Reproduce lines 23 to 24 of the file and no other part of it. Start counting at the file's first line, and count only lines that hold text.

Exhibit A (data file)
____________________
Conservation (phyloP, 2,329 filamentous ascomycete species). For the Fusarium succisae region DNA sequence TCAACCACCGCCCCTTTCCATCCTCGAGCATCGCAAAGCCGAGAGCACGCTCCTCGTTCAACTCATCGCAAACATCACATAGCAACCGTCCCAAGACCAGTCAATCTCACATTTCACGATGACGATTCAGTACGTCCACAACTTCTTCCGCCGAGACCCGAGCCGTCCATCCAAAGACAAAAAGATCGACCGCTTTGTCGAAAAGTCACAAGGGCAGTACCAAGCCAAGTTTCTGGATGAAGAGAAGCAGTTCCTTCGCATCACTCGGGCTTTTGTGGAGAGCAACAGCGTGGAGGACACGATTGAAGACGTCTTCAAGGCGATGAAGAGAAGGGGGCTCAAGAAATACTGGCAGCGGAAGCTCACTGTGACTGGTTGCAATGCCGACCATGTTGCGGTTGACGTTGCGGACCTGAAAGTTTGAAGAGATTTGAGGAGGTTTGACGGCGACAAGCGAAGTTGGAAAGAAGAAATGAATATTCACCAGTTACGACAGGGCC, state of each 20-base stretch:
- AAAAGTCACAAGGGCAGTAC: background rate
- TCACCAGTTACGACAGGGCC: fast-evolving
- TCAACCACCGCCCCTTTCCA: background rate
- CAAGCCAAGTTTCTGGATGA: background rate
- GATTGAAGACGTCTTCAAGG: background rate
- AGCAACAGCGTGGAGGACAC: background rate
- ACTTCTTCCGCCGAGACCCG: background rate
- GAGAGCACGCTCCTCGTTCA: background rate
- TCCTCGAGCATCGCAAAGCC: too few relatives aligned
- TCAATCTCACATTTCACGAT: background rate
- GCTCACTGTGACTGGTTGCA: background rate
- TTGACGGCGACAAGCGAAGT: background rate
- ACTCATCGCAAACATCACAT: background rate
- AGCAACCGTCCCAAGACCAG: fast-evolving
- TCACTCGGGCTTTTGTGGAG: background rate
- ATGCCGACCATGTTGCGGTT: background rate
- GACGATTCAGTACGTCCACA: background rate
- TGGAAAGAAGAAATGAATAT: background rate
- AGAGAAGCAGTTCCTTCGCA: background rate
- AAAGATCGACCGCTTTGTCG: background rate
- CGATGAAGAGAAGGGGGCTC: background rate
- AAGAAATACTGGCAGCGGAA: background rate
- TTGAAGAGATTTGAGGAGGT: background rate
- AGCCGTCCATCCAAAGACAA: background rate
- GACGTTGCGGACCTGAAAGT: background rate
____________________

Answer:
- AAGAAATACTGGCAGCGGAA: background rate
- TTGAAGAGATTTGAGGAGGT: background rate